Guest Author - David O'Donnell shares some of Boston's rich history along the Black Heritage Trail. Black History Month in Boston offers a rich and dynamic experience. From Frederick Douglass and W.E.B. Du Bois, to Martin Luther King, Jr. and Malcolm X, prominent black leaders have left their mark on our city, and I decided that this was the month to explore the history. In doing so, I realized how unique the Boston story is within the greater tale of African-Americans in the United States. Walking in the footsteps of Black Bostonians, I began with a stroll through Beacon Hill, home of thehayden-house Black Heritage Trail and the hub of Boston’s black community in the antebellum era. Beacon Hill was a central artery of the Underground Railroad, where black leaders like Lewis Hayden sheltered fugitive slaves. A visit to the Hayden House induces a compelling and vicarious experience. As I passed over the front stoop I was told that Hayden always kept two kegs of gun powder directly below my feet; I guess nothing deters a bounty hunter like a home owner who would rather blow-up his entire house with the drop of a match than turn over a fugitive slave! Moving along the trail to the African Meeting House, adjacent to the Smith School, the resonance of a fiery Frederick Douglass abolitionist speech in 1860 is palpable, as is the nervous excitement of a March morning in 1863 when the 54th Massachusetts Regiment, one of the first black regiments in US history, was recruited at the African Meeting House. This February the Meeting House unveils the exhibit “MLK: Signs of Freedom,” a prelude to an upcoming exhibit called “Freedom Rising,” which opens in March to commemorate the 150th anniversary of the 54th Massachusetts and the Emancipation Proclamation. The Black Heritage Trail is just the beginning of a distinctive Boston experience. Take the Freedom rosasrideTrail Foundation’s African-American Patriots’ Tour, which goes beyond the familiar story of Crispus Attucks to explore the legacy of figures such as Peter Salem, Prince Hall, and Phyllis Wheatley. Rosa Parks’ life is celebrated on stage, both at the JFK Library with “Rosa’s Ride” on February 20 and with the Hibernian Hall production “Walk On: The Story of Rosa Parks” over the weekend of February 15-16. Northeastern University celebrates an artistic bent with the exhibit “Black by Popular Demand,” which blends the work of three generations of black artists and multiple styles of art. There are lots of opportunities to reflect, remember, and realize this month. I knew that Dr. Martin Luther King Jr. had received his PhD from Boston University in 1955, but I never knew that he referred to Boston as his second home, or that it was here where he met a young New England Conservatory student named Coretta Scott. I never knew that if you stroll down Mass Ave in the South End you will find a plaque affixed to a brick building: “here lived Martin Luther King, Jr.”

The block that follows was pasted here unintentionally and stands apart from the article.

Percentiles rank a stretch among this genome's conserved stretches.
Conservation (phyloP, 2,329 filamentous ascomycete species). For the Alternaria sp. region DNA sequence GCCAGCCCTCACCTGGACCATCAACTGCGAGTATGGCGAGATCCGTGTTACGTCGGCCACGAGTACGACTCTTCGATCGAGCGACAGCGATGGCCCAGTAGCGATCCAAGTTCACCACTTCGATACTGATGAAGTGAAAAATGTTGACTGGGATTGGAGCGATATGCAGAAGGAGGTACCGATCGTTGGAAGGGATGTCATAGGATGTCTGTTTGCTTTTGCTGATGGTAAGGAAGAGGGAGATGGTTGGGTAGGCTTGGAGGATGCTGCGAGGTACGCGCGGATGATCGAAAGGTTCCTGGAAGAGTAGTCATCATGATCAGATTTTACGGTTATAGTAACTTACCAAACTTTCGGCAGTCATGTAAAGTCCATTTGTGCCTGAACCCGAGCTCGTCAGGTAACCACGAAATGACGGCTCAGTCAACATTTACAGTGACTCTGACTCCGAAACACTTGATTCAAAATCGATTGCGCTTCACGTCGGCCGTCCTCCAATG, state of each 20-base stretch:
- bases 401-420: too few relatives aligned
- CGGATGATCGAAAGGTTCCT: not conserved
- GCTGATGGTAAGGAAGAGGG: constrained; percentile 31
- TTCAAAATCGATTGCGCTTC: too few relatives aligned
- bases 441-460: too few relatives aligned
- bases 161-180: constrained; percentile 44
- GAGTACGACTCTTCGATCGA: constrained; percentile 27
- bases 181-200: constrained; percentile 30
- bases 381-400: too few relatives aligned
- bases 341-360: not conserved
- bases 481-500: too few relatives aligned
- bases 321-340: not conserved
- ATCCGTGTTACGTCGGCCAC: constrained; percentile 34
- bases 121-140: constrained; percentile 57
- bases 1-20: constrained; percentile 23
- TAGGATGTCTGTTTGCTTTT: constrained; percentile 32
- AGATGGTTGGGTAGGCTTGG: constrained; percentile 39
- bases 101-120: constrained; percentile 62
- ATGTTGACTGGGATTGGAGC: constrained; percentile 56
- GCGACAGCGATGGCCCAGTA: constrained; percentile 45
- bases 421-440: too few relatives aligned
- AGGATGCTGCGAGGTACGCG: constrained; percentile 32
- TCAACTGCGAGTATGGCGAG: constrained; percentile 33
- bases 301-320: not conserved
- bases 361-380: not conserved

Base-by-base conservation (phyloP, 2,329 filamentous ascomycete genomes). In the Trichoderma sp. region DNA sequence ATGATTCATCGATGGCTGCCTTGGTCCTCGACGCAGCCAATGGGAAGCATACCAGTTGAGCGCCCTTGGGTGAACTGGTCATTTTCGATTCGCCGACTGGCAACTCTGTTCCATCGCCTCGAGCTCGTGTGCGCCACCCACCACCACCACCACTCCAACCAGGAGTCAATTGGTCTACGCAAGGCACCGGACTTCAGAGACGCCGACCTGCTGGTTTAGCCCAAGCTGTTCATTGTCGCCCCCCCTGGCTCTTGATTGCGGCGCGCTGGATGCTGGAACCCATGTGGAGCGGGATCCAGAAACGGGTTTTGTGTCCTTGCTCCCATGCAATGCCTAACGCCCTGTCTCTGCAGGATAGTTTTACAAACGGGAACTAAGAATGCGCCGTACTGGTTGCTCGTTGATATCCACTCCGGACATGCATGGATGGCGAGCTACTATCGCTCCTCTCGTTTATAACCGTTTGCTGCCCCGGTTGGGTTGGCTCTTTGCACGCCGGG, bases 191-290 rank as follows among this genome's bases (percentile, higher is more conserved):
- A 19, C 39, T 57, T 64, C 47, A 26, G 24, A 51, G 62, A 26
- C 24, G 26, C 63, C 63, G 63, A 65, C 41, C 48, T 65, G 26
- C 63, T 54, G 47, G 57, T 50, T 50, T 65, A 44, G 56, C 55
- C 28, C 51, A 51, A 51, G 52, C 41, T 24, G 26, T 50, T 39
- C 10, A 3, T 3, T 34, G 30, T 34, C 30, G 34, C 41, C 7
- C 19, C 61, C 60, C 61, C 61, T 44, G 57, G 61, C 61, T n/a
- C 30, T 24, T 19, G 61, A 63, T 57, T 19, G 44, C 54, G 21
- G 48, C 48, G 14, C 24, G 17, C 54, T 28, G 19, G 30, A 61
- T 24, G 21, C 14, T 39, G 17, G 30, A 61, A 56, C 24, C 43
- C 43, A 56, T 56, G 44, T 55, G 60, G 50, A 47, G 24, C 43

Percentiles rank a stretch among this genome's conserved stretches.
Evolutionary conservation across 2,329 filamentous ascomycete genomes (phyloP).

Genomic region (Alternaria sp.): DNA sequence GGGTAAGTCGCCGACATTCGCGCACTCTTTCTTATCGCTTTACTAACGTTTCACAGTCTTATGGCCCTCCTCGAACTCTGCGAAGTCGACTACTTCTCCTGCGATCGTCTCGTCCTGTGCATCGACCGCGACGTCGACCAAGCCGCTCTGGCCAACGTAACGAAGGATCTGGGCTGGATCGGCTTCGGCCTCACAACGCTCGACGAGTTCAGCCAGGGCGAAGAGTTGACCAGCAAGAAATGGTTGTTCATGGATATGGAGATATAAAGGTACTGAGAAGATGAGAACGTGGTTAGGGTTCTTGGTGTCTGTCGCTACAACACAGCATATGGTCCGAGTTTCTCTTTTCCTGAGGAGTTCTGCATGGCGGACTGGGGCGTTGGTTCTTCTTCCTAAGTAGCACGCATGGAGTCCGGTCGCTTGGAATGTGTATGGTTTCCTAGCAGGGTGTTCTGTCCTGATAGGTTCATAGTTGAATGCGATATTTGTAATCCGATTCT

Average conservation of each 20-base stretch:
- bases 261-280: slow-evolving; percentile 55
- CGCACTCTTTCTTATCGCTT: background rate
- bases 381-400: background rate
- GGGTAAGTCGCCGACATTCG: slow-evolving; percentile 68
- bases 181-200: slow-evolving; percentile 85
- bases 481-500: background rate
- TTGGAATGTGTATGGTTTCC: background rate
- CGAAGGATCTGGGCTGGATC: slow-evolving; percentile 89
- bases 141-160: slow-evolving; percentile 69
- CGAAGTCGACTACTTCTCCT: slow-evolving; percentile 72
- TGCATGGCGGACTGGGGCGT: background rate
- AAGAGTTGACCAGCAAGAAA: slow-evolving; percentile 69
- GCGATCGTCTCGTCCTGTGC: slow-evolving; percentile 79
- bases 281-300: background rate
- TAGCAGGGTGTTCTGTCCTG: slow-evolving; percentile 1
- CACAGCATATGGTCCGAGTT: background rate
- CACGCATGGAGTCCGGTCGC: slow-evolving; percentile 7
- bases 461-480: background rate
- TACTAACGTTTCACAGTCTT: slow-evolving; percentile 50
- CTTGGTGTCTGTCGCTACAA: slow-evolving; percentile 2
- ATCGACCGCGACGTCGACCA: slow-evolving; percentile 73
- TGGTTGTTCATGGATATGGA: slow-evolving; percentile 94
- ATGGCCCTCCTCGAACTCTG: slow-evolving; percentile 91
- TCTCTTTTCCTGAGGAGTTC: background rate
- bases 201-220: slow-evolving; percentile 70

The story is out there Boston, and in February the experience beckons.